Where Can I Find Help?

Family and friends are a great place to start when you need help. Many family and friends are willing to help; they just don’t know how to. Let them know specifically what tasks would be the most helpful to you. Giving them a schedule of appointments you need help with transportation to or days when there is too much on your plate to make a meal will show them where their help is needed the most.

Another great place to look is high school volunteer programs, college community service clubs, and local Greek organizations. These are great places to look for energetic students who want to make a difference in their communities. Tasks such as childcare, lawn care, dog walking, and even driving to appointments are tasks that are easy to hand off to helpful students of your community and will make a big difference in your schedule. Get in contact with Student Activities Coordinators in your area to see if there are students that can assist you. Consider sharing your need for help with your religious institution as well. Members are often more than willing to drop off a few meals, assist with childcare, and more.

Where Can I Find Help?

Family and friends are a great place to start when you need help. Many family and friends are willing to help; they just don’t know how to. Let them know specifically what tasks would be the most helpful to you. Giving them a schedule of appointments you need help with transportation to or days when there is too much on your plate to make a meal will show them where their help is needed the most.

Another great place to look is high school volunteer programs, college community service clubs, and local Greek organizations. These are great places to look for energetic students who want to make a difference in their communities. Tasks such as childcare, lawn care, dog walking, and even driving to appointments are tasks that are easy to hand off to helpful students of your community and will make a big difference in your schedule. Get in contact with Student Activities Coordinators in your area to see if there are students that can assist you. Consider sharing your need for help with your religious institution as well. Members are often more than willing to drop off a few meals, assist with childcare, and more.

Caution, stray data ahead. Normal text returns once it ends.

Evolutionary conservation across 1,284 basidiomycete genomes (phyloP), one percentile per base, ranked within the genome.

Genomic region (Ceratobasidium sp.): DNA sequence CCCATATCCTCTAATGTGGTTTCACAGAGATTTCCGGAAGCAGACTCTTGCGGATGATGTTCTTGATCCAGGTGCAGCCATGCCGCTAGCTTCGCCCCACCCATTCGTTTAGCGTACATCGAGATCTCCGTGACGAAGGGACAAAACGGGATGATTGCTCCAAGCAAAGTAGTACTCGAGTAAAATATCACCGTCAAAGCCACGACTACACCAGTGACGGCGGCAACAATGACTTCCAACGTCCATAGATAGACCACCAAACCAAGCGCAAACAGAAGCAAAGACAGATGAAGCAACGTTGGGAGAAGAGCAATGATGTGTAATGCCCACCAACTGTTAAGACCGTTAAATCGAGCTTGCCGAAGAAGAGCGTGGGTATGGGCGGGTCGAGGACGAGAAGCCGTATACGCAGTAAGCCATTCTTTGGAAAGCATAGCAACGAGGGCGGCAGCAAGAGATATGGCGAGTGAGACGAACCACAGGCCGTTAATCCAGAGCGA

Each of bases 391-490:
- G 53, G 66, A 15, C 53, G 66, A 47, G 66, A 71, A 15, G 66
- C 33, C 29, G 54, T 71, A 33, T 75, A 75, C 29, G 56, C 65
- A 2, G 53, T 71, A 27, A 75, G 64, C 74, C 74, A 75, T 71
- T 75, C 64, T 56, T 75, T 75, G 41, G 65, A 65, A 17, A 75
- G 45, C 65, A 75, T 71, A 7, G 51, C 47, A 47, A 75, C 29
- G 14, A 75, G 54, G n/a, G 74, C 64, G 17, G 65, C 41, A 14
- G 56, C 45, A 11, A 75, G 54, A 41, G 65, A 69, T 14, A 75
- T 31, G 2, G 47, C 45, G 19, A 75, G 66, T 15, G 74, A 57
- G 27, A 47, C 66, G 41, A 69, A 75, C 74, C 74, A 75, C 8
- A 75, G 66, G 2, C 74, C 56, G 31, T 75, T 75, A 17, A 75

Apps and Websites that help caregivers find help:

  • www.mealtrain.com allows friends and family to assist with making meals. On this site, you can choose the days you would like assistance, where meals can be dropped off, and even add your families’ likes, dislikes, and allergies.
  • Nextdoor App connects caregivers with their neighborhoods. You can join groups, talk to other caregivers in your area, and even ask for help with small tasks around the house.

Join us this June for a “Caring for the Caregiver” Zoom Coffee Chat. All caregivers, and those who are supporting caregivers, are welcome to join. Stay tuned for upcoming date and time.